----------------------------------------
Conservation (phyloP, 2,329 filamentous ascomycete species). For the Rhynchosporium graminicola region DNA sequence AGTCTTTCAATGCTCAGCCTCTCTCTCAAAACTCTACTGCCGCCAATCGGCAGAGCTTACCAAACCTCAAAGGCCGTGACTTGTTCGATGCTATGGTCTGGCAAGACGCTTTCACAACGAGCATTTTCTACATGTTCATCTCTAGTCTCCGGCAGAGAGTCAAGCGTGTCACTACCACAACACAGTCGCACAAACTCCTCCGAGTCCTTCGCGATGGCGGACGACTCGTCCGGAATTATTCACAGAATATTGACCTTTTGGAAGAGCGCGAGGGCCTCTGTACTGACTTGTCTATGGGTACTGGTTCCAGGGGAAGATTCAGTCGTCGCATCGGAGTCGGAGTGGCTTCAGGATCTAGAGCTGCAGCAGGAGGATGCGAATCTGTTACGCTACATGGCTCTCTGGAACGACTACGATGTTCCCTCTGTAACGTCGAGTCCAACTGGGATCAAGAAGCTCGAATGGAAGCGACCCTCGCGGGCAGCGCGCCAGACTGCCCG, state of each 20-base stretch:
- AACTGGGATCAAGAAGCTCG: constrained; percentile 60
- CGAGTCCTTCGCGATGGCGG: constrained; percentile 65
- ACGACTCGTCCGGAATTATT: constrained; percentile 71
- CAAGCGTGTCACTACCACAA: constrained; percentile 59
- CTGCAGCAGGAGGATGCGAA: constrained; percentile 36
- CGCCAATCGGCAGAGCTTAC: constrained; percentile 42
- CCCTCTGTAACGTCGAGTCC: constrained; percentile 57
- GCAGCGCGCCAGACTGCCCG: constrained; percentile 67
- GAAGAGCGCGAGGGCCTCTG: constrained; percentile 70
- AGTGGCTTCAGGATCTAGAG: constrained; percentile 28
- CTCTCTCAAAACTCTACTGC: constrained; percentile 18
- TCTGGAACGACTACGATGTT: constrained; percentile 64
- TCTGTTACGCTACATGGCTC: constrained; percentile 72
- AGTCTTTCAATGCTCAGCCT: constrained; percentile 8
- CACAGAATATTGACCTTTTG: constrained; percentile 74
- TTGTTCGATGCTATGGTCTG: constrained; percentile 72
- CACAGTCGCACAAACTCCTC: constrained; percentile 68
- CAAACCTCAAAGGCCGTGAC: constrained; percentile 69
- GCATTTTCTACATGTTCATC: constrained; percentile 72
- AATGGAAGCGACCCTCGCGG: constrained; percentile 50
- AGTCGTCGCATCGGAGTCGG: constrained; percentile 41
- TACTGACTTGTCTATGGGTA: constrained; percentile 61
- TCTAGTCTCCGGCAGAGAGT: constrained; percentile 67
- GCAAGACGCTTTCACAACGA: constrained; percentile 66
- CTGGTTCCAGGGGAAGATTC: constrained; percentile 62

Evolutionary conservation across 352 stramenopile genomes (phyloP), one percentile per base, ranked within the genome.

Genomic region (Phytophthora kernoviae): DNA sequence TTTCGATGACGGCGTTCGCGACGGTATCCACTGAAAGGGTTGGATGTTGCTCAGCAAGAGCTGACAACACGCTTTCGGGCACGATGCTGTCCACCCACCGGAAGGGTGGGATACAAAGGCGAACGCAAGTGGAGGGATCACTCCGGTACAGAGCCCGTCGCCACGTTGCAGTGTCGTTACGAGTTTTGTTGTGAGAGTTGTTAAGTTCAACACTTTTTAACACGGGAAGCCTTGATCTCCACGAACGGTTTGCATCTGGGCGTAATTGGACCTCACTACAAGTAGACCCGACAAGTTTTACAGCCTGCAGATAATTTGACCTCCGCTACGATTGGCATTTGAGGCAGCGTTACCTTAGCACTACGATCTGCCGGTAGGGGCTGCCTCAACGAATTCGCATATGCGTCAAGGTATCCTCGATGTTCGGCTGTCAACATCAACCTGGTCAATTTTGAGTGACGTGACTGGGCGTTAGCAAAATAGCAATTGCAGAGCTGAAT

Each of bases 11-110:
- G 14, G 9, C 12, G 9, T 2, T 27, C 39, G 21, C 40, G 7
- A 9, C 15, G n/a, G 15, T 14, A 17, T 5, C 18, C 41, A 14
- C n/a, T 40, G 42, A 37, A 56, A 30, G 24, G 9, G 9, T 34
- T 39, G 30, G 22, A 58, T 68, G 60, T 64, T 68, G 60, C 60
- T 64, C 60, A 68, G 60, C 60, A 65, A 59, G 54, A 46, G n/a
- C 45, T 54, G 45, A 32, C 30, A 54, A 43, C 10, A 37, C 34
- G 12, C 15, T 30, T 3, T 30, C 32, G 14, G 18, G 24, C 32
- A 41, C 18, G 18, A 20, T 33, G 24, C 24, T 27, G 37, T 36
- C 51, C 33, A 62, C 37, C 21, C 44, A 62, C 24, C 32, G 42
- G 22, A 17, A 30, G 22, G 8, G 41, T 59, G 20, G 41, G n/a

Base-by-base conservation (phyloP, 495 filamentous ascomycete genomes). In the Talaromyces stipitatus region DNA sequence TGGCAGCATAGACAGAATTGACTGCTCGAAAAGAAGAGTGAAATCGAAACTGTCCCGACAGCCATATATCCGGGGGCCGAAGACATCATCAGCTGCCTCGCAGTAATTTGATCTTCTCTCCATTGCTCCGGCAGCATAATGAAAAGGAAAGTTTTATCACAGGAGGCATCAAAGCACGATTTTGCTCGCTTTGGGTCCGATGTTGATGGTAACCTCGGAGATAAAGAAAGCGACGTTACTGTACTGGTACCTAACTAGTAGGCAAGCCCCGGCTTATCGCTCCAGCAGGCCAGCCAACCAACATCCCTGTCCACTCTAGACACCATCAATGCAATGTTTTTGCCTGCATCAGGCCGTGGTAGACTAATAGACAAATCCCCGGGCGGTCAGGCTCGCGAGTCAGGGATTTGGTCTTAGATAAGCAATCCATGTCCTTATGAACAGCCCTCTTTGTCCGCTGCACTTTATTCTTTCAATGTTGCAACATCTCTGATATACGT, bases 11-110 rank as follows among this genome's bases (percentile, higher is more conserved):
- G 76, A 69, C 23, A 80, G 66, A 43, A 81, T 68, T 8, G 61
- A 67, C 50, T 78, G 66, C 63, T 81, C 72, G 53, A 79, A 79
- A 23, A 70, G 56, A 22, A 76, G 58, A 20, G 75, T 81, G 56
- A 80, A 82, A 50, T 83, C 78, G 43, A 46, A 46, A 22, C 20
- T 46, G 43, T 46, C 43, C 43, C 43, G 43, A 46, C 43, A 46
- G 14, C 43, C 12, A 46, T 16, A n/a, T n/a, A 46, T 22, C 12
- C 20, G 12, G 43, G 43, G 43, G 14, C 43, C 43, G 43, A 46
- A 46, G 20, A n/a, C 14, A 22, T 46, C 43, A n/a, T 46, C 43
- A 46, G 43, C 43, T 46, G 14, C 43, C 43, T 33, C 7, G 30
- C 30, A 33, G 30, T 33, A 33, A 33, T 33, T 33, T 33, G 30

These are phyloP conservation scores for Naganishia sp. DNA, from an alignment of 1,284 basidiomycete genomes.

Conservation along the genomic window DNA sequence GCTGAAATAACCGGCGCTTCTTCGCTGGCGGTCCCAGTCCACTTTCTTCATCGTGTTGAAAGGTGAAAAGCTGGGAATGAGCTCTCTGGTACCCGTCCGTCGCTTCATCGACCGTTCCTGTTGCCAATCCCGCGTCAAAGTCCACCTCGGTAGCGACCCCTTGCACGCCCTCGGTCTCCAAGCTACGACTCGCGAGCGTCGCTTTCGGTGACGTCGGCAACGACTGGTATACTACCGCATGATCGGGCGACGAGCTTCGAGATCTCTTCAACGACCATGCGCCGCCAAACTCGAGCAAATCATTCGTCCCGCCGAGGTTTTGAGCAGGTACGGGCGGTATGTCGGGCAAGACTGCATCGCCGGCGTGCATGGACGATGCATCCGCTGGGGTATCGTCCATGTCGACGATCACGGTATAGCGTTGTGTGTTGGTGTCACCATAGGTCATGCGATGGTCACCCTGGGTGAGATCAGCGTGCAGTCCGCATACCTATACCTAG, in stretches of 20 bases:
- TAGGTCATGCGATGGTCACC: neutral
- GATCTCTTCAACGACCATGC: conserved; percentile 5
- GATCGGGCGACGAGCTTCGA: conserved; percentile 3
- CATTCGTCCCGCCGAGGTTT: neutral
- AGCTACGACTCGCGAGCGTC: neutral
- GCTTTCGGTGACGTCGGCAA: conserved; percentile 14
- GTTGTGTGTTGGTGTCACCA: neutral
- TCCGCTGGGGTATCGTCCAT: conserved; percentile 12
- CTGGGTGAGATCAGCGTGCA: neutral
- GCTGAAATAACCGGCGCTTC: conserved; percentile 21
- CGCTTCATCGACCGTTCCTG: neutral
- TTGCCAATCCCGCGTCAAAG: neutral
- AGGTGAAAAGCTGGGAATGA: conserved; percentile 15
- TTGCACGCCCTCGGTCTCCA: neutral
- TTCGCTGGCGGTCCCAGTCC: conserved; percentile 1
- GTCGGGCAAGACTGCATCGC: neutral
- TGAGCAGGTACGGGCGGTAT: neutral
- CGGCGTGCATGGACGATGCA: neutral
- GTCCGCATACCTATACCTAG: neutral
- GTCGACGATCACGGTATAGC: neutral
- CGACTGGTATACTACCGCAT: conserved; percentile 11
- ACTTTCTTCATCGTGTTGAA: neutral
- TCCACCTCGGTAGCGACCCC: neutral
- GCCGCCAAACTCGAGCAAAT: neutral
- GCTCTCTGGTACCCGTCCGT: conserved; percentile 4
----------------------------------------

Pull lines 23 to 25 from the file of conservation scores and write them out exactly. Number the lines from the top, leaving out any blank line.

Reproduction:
- TACTGACTTGTCTATGGGTA: constrained; percentile 61
- TCTAGTCTCCGGCAGAGAGT: constrained; percentile 67
- GCAAGACGCTTTCACAACGA: constrained; percentile 66